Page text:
Occurrence and Quantification of Vesicular-Arbuscular Mycorrhizal (VAM) Fungi in Industrial Polluted Soils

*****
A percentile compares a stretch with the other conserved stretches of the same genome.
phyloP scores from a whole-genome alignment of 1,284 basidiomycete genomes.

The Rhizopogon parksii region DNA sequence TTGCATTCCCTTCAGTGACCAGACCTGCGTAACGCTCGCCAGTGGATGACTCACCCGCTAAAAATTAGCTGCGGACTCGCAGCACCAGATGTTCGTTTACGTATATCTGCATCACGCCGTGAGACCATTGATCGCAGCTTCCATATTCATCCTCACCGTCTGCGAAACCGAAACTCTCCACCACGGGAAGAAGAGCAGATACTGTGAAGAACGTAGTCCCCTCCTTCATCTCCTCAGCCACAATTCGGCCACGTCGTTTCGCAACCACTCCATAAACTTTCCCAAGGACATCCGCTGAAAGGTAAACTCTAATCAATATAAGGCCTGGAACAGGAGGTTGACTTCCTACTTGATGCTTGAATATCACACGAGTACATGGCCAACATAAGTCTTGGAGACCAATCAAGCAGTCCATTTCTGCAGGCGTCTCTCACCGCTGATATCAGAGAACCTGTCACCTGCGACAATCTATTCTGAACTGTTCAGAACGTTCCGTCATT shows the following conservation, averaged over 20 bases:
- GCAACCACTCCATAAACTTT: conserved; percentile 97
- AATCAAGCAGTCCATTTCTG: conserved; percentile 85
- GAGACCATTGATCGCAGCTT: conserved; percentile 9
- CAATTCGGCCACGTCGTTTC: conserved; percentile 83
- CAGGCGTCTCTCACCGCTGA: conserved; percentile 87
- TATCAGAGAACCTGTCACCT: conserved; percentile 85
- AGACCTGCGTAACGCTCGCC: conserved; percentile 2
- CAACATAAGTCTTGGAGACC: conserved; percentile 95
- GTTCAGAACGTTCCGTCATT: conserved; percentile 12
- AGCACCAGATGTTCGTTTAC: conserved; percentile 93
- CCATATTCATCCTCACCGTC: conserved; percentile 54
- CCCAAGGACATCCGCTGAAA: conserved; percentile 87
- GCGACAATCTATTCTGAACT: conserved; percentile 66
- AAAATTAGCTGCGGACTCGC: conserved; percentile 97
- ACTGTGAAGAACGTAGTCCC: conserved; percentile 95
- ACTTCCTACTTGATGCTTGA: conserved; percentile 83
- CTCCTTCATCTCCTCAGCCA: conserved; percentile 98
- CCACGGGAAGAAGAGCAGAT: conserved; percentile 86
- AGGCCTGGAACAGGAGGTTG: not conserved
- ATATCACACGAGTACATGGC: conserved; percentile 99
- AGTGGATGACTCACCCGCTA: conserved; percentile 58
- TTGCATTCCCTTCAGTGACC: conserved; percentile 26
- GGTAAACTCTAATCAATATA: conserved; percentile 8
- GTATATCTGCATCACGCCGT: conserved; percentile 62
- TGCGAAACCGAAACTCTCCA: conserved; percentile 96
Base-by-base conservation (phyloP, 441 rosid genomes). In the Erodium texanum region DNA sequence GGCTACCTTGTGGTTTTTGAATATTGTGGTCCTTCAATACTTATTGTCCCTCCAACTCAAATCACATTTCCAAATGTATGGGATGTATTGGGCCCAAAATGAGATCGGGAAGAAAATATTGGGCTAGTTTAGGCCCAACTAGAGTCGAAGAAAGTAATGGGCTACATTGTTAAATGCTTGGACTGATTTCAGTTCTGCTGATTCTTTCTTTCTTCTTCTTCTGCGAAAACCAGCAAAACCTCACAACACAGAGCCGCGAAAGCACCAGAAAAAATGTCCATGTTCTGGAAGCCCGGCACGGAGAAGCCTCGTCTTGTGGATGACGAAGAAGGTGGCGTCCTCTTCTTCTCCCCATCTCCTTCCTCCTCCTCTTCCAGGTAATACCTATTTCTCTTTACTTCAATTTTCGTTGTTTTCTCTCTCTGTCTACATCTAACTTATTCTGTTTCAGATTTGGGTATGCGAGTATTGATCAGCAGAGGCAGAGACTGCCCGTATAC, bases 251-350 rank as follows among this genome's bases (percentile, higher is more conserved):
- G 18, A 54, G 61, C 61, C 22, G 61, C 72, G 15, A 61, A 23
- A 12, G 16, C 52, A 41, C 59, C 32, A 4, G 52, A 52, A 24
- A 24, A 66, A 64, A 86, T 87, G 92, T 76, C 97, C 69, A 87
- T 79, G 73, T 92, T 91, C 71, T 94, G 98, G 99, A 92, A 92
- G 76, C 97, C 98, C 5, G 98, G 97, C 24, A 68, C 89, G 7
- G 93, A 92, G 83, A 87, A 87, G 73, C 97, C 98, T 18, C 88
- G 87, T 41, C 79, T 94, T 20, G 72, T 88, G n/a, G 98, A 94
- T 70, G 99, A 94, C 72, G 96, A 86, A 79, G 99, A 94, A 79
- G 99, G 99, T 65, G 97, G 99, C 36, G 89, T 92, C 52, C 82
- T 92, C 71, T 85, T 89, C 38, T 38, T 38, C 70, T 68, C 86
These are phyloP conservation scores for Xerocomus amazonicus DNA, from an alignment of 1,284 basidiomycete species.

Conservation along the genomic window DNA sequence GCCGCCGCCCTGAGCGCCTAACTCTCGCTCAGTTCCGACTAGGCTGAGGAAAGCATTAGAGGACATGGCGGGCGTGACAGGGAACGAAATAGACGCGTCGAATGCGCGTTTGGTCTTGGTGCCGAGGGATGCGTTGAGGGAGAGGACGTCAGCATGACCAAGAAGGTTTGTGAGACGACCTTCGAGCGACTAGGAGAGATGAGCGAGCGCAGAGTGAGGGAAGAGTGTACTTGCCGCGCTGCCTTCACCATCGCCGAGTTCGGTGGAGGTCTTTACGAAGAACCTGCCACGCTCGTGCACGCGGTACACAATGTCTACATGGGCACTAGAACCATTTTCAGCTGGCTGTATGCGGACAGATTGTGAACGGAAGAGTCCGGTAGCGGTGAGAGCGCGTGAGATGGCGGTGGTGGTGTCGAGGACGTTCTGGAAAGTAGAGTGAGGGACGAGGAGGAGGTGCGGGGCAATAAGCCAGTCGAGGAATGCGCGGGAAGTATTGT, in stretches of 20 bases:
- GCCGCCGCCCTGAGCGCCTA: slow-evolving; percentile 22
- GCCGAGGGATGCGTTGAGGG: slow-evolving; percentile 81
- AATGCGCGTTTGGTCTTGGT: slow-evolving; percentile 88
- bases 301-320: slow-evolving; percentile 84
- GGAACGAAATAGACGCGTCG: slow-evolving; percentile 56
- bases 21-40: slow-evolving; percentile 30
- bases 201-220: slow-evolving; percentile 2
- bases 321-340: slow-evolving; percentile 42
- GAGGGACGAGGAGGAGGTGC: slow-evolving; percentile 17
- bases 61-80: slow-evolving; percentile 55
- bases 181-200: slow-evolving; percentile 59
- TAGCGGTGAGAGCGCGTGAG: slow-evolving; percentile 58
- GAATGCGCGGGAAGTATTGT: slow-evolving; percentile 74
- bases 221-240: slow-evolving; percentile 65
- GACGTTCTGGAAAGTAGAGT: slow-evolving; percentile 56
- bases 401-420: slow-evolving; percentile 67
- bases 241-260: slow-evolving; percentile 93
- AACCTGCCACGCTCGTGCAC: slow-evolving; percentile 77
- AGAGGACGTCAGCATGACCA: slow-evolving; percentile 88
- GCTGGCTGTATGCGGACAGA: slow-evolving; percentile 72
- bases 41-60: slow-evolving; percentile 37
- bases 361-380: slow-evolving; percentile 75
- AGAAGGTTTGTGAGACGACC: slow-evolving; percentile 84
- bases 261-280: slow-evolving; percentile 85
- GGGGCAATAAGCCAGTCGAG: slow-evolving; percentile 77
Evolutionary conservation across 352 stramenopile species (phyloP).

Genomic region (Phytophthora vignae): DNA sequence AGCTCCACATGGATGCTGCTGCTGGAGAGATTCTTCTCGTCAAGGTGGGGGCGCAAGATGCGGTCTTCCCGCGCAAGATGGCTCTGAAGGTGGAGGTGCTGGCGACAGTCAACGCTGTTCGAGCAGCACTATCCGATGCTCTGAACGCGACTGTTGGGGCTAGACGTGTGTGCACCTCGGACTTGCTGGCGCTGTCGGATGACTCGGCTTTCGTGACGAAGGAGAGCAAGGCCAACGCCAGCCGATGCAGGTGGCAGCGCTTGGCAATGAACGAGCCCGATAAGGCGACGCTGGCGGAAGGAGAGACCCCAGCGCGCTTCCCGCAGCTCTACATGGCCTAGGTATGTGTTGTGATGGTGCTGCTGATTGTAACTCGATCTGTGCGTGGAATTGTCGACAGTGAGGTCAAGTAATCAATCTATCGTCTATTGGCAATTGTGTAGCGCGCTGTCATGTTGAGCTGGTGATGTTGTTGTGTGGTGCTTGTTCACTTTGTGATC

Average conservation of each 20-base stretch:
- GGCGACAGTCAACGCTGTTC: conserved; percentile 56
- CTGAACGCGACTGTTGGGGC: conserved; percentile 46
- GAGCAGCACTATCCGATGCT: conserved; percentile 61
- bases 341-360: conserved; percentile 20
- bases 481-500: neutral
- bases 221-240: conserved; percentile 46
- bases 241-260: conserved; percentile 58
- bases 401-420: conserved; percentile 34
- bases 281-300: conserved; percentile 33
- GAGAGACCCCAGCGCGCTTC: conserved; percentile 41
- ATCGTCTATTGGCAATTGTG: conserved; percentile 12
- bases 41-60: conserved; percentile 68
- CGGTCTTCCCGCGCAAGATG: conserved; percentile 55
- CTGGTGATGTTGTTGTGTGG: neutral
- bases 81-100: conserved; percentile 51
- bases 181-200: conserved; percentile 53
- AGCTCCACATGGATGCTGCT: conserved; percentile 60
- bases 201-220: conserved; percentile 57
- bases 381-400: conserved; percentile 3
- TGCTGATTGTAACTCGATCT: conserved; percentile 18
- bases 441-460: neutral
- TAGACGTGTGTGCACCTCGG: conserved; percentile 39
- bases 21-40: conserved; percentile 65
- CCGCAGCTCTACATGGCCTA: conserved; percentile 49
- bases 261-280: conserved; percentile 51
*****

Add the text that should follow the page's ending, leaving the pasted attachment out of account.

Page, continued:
A survey for vesicular-arbuscular mycorrhizae (VAM) status was undertaken in three different industrially polluted sites at Uyyakondan channel of Senthanneerpuram area in Trichy, India. The soils and the effluents were acidic, and contained higher Zn (621 to 711 ppm) than the other heavy metals, such as Cu, Pb, and Ni. Eighteen plant species were collected from the rhizosphere soils, and 13 species were positive for VAM colonization. Fifteen VAM fungal species were isolated from the plant species. The number of VAM fungal spores from the soils ranged from 45 to 640 per 100 g of soil. There was a significant correlation observed between the number of spores and percentage root colonization, as exemplified by Acalypha indica (45 and 20%, respectively) and Paspalum vaginatum (640 and 98%, respectively). Hostspecific and site-specific associations were observed in site 2; particular VAM species, Gigaspora gigantea and Glomus fasciculatum, were specific to particular host plants, Phyllanthus maderaspatensis and A. indica, respectively, even though Eclipta prostrata and Physalis minima were maximally associated with 8 VAM species. G. fasciculatum was found in 11 plant species and predominant VAM species. These results led us to conclude that VAM fungi are associated with a majority of the plants in the industrial polluted sites and support the plants to survive in the acidic soils, polluted with heavy metals of the industrial effluents.
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